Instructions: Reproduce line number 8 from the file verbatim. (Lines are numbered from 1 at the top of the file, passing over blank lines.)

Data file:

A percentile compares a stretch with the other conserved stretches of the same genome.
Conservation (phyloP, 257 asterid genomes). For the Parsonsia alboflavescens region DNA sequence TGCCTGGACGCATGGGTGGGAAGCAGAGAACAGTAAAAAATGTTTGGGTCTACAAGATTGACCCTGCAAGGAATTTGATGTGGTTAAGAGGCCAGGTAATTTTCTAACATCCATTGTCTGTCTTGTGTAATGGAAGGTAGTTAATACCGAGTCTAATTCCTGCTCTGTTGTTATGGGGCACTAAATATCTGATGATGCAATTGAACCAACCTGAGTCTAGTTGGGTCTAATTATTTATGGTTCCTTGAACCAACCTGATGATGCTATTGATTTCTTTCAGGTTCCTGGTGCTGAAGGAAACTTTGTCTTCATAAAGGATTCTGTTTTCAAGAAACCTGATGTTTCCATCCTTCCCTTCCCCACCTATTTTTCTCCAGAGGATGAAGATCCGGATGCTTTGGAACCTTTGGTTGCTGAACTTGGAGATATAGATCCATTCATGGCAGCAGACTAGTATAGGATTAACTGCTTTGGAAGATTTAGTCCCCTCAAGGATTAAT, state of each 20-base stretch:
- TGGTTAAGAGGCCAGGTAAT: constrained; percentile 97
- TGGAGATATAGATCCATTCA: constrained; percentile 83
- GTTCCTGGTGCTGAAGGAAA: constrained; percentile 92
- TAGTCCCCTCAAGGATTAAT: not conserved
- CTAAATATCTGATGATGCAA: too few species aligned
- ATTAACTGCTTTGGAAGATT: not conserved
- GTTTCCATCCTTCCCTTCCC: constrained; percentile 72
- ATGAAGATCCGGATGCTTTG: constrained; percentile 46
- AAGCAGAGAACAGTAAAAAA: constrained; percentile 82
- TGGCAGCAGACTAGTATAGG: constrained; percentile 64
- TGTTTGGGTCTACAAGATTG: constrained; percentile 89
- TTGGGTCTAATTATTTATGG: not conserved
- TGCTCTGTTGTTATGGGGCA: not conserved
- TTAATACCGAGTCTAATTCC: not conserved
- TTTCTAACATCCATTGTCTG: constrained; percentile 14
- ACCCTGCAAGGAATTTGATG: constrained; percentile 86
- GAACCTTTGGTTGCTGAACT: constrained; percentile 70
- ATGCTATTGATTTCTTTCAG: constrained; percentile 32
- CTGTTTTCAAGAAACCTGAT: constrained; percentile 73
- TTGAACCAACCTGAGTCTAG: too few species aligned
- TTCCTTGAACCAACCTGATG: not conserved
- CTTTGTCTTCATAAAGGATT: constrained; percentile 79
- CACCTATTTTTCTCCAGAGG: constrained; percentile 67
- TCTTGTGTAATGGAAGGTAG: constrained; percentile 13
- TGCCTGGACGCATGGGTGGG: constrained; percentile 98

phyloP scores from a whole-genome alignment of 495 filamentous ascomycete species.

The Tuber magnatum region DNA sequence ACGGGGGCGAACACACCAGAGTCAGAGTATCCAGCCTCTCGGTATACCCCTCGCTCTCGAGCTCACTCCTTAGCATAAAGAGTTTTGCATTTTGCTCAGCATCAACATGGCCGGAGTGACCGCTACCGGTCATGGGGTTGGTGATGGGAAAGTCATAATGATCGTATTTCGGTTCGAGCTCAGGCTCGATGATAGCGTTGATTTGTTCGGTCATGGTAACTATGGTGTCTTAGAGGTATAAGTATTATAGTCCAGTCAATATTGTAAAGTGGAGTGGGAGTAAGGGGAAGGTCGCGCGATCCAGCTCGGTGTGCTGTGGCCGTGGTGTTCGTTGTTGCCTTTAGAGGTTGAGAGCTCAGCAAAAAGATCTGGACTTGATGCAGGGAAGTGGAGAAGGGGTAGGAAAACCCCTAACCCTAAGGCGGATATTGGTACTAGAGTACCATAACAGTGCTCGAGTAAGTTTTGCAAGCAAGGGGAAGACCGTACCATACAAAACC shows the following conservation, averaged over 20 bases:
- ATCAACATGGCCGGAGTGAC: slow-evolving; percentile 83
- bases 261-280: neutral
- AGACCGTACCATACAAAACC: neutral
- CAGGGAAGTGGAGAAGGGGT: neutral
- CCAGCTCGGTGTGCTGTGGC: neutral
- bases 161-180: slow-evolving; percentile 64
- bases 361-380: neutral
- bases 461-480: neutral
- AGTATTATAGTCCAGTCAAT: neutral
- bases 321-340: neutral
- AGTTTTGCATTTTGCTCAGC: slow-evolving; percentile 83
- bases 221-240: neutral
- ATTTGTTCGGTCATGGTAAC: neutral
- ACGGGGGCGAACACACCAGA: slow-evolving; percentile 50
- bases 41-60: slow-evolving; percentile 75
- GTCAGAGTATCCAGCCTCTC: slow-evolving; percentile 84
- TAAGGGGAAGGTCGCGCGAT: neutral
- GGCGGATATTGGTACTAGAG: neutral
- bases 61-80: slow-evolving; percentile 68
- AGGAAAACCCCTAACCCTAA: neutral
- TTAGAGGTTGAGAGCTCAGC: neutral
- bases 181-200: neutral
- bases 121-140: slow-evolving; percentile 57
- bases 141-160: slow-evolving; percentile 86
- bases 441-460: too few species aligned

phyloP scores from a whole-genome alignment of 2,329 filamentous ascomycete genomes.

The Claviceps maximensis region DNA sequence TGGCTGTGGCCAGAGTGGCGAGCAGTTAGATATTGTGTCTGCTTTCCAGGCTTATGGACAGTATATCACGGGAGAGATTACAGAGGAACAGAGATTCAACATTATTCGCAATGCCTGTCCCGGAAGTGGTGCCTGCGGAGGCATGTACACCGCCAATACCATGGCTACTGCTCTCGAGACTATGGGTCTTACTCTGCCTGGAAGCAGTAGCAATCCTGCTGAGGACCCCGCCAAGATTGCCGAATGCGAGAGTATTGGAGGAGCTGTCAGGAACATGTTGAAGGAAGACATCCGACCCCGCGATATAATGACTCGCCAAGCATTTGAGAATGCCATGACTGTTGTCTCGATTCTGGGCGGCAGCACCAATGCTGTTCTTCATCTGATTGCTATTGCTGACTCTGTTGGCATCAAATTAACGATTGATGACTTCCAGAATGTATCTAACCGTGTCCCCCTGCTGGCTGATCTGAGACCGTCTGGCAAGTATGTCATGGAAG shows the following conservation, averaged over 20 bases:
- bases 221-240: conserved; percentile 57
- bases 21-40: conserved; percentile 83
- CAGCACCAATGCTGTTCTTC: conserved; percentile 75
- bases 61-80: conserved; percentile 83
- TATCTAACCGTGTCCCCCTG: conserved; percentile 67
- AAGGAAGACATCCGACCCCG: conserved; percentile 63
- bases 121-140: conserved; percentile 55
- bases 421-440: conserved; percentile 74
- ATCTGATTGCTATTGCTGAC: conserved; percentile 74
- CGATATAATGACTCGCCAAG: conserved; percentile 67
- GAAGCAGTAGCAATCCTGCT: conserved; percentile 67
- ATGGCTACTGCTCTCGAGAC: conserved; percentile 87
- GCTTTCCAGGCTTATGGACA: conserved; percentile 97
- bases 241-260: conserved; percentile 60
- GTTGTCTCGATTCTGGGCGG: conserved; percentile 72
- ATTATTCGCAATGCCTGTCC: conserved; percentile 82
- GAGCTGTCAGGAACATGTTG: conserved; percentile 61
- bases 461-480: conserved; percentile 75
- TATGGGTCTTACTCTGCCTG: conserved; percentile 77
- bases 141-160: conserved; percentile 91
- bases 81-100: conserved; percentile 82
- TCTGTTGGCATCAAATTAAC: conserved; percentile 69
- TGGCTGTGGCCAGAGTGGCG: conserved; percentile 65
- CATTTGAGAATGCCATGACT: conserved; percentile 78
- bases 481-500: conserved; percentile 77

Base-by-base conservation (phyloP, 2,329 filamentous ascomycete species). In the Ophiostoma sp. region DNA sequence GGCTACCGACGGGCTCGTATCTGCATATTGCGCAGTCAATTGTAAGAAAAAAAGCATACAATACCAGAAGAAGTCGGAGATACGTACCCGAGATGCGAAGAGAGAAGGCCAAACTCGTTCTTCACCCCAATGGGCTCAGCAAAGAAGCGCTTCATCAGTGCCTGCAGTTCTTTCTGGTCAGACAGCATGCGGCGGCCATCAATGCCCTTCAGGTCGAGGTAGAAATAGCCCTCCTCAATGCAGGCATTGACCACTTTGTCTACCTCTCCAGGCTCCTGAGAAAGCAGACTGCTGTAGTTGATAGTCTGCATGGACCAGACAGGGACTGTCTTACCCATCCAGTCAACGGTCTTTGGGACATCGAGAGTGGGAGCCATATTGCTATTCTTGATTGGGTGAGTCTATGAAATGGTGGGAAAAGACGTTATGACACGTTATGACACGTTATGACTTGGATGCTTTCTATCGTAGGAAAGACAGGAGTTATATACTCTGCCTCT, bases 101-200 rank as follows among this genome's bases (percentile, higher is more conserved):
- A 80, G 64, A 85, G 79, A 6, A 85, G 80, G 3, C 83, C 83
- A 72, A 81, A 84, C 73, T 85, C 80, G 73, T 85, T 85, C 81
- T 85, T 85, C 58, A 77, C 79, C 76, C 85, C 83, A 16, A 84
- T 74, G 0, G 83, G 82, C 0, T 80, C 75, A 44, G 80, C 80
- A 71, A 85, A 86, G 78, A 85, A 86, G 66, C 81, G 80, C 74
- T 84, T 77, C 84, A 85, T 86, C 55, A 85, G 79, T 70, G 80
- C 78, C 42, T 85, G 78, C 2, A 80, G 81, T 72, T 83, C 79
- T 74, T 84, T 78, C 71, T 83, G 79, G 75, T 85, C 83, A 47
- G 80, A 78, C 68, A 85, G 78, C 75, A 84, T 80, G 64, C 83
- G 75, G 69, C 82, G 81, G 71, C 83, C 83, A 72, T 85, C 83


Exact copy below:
- ATTAACTGCTTTGGAAGATT: not conserved